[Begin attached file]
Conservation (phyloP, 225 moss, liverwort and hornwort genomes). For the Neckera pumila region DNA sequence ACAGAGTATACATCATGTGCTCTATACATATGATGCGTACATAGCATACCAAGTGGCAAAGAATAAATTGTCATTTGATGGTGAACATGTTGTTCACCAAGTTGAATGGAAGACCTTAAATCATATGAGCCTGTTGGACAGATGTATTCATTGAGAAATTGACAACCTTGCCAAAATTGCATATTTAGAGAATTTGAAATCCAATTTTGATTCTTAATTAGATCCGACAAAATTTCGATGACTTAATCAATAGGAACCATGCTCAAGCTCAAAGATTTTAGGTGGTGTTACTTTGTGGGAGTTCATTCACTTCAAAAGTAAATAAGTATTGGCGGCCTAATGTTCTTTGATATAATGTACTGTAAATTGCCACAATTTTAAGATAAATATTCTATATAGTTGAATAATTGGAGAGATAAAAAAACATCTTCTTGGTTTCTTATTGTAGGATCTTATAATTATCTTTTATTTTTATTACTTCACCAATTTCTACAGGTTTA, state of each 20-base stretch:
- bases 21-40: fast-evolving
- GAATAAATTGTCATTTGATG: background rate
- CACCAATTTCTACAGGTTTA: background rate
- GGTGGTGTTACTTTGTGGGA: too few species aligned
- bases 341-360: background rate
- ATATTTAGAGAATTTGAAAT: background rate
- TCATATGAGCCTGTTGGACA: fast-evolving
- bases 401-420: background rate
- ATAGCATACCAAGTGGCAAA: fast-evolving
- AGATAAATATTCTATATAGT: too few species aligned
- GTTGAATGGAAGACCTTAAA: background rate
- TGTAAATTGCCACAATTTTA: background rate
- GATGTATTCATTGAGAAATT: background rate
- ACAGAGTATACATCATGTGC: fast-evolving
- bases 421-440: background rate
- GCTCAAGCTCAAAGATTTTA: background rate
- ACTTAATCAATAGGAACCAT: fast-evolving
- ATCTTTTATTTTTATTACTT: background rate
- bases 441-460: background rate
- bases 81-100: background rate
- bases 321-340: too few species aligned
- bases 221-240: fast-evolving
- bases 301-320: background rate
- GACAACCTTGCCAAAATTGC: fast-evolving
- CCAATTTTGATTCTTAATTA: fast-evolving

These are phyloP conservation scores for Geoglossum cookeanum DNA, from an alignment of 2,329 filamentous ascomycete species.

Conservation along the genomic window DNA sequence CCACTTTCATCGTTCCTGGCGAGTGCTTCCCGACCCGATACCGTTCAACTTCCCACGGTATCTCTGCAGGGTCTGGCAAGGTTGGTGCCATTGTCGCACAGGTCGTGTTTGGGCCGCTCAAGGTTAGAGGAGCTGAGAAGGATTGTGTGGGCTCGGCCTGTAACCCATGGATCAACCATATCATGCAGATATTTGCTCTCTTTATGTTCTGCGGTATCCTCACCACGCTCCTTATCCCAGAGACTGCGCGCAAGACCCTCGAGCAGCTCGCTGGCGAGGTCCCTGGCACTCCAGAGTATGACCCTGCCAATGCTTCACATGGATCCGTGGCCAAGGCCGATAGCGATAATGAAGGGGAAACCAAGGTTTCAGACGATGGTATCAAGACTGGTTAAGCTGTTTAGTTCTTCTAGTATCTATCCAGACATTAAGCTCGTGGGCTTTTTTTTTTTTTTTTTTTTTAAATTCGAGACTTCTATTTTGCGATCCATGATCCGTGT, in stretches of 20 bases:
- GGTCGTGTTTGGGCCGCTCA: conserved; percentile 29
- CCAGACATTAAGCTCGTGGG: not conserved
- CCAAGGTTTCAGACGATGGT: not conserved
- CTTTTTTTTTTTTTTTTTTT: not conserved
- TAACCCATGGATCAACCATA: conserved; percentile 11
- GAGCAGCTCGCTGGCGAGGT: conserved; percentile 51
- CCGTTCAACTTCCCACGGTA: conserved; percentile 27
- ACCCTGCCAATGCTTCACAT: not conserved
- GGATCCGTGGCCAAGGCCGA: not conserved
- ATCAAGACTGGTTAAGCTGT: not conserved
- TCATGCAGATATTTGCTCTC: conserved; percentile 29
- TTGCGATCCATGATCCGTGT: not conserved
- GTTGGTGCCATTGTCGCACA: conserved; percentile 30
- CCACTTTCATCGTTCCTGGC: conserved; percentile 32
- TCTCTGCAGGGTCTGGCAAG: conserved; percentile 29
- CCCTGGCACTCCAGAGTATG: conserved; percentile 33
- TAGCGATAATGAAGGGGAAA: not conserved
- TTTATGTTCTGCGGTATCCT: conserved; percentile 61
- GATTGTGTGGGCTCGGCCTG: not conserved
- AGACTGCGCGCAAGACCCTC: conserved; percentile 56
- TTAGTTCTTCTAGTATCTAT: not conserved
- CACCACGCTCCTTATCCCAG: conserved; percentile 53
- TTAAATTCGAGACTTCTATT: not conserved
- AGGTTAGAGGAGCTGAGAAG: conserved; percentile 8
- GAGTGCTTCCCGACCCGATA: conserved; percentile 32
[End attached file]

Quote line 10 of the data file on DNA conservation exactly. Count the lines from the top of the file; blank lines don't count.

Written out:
- ATAGCATACCAAGTGGCAAA: fast-evolving